Who Should Decide a Name Change? [PHIL-OSOPHY]
As the former co-owner of the Shawmut Diner, my wife, family and I have always loved the great spirit of, and the deep respect for the name, Shawmut.
In truth, that beautiful American Indian face over the lit neon sign that once overlooked all who entered was an immeasurable source of pride and admiration for us. Never in our 33 years were we ever approached with a complaint about the name.
But these are much different times we're living in.
I want to stay focused only on the sports team name debate for right now because it's easy to overlap into other controversies presently going on in our culture. The question I'd like to ask you is, in the final analysis, who should decide whether to keep or change a sports name, image or mascot?
The many tribes of American Indians here in Massachusetts – a tribal name unto itself – are on record asking that their people not be used as sports mascots because the majority feel it's improper, on different levels.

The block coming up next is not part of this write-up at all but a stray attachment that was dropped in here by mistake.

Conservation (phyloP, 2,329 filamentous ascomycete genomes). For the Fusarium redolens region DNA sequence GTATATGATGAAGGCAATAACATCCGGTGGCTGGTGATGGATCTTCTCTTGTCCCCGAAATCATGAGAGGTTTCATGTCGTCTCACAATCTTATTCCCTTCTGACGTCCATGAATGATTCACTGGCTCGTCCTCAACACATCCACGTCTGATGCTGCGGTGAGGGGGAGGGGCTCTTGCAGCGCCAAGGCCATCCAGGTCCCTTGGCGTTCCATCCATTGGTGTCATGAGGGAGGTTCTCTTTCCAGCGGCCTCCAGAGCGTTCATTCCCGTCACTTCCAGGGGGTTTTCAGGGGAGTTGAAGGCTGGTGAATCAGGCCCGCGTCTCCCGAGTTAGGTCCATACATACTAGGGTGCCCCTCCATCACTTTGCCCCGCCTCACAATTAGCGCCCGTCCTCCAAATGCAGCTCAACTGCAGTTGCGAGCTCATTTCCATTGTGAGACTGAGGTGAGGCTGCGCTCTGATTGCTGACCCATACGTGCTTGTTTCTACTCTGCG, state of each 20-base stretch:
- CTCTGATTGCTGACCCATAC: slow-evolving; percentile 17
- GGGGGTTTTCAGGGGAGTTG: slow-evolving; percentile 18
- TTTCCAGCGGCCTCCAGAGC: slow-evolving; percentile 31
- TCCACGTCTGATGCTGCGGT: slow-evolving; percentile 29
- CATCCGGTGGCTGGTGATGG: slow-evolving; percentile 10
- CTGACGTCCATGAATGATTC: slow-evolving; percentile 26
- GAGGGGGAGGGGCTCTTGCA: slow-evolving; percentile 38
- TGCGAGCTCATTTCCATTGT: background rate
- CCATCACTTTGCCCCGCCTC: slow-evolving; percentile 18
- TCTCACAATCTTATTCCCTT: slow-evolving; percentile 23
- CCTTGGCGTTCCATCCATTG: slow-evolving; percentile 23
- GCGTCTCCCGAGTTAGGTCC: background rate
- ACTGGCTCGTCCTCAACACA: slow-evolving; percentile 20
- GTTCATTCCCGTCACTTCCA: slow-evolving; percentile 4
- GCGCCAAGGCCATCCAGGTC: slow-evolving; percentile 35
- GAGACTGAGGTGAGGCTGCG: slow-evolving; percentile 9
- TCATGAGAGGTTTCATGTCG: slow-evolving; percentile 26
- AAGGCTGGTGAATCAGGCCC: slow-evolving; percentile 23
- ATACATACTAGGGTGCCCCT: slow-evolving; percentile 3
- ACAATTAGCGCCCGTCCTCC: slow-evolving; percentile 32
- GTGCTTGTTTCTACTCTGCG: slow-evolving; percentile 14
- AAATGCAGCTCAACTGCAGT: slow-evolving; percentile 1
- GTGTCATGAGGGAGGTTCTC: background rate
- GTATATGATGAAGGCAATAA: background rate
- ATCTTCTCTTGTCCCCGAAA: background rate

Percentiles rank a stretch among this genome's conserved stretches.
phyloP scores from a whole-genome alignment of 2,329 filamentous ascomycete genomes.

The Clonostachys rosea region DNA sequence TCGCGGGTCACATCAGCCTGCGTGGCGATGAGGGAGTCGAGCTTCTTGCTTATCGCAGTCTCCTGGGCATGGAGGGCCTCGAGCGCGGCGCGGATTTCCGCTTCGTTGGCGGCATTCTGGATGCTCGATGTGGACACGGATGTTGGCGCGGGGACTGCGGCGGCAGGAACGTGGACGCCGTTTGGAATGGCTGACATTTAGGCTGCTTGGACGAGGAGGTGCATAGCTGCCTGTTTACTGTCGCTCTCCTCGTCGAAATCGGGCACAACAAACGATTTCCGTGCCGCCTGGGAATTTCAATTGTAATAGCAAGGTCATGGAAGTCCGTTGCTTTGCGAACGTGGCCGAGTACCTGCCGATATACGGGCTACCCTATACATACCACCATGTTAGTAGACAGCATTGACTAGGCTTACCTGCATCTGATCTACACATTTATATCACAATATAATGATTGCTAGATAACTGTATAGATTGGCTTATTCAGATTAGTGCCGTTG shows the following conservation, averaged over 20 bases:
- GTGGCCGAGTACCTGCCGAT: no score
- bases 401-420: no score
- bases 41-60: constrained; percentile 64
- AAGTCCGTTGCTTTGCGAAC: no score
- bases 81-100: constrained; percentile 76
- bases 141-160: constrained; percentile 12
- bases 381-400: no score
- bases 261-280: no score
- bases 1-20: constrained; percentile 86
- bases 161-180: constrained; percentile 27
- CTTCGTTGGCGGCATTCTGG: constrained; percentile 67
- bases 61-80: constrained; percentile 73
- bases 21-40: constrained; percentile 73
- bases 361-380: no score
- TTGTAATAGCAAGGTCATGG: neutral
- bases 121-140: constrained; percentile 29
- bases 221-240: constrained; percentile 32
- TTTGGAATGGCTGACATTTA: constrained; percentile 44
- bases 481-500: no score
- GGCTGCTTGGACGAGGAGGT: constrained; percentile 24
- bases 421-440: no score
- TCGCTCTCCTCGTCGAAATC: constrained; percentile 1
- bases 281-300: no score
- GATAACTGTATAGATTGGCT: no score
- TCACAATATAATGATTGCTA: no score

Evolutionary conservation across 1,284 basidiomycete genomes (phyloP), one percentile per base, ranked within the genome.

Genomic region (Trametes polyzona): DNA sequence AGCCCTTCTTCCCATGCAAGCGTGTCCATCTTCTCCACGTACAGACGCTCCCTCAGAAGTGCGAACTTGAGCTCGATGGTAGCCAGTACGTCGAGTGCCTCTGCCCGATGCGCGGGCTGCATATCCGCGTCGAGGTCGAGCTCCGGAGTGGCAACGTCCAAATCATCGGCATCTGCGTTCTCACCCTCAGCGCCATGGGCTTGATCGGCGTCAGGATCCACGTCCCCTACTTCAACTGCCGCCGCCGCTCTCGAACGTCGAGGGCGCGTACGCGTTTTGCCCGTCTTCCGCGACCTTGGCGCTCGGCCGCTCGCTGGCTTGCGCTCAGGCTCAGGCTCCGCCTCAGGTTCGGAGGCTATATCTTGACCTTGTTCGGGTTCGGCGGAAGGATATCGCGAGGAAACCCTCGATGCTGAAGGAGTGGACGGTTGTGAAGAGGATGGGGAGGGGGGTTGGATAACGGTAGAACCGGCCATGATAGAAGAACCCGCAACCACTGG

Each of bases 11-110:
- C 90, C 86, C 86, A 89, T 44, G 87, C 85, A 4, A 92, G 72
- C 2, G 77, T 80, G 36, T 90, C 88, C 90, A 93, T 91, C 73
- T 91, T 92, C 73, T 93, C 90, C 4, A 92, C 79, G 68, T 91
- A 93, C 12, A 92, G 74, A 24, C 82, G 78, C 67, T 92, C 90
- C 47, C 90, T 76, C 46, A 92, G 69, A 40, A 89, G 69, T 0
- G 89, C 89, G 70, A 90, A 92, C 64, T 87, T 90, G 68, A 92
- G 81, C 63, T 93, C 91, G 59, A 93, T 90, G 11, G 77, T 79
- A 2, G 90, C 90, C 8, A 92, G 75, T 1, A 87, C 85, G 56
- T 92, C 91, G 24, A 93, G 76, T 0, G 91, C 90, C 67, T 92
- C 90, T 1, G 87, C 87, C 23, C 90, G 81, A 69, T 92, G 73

Then, irrespective of how you or I revere and hold in admiration the image of the sports team's name, as nontribal members, the sovereign word here is to respect their wishes.
The people of American Indian heritage should decide whether to recognize their own people as school mascots or not.
Phil Paleologos is the host of The Phil Paleologos Show on 1420 WBSM New Bedford. He can be heard weekdays from 6 a.m. to 10 a.m. Contact him at firstname.lastname@example.org and follow him on Twitter @PhilPaleologos. The opinions expressed in this commentary are solely those of the author.